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|Posted: Sun Jun 2nd, 2013 11:54 pm||
General Benjamin Franklin Butler earned a special enmity from southerners for his General Order Number 28, issued in New Orleans in May of 1862.
The infamous: "Womens' Order" promised to punish southern women for: "Showing contempt" for Union soldiers. But it was left to the Union soldiers to decide what constituted: "Contempt."
Here is a defense (as well as an explanation) of the order and how it could be interpreted:
Benjamin Butler's Woman's Order
As explained here, southern women could have been incarcerated for a number of offenses, such as: "Crossing streets" to avoid Union soldiers, or: "Fleeing rooms" when they showed up. In at least one case, women were arrested for leaving a church when some soldiers arrived. The order threatened to treat the women who offended as prostitutes: "Plying their avocation," but it seems illogical that they would be practicng that profession by avoiding potential customers.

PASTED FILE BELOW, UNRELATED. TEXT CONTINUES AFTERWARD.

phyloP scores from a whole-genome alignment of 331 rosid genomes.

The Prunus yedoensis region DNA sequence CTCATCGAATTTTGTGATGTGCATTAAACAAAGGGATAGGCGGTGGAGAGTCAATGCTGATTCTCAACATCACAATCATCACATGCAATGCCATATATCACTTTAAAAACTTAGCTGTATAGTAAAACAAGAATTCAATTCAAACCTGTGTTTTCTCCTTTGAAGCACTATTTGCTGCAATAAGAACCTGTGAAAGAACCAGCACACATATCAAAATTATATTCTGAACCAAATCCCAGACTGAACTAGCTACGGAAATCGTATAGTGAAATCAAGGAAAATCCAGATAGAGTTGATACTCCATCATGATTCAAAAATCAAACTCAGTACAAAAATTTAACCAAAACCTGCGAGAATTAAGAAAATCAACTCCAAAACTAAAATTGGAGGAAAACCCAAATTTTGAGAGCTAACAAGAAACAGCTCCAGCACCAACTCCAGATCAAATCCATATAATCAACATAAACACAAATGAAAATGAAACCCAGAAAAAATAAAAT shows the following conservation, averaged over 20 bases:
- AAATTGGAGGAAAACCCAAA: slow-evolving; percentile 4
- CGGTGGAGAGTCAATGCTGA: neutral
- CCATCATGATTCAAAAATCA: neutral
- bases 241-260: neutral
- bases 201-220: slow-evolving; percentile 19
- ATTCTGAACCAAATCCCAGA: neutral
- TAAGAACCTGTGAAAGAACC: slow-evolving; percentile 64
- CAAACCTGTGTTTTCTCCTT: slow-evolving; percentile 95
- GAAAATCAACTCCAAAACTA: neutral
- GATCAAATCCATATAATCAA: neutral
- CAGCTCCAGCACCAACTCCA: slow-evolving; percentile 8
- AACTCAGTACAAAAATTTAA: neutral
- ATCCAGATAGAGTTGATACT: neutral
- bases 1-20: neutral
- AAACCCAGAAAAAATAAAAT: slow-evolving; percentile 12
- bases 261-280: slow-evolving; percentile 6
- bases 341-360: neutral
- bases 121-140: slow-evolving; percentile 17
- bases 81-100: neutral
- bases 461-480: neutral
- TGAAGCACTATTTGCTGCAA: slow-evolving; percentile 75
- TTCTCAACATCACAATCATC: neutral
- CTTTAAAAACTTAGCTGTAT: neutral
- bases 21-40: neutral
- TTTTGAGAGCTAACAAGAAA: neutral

Here is a different view of the order and its effectiveness:
General Butler and the Women - NYTimes.com
The one positive good that General Butler did was not appreciated by either side at the time. By improving roads around the city (To facilitate military traffic), he reduced the number of places that mosquitoes could breed, and thus lowered the number of cases of tropical diseases in the area. The connection of the mosquitoes to the diseases was not understood at that time.
Last edited on Mon Jun 3rd, 2013 12:19 am by Texas Defender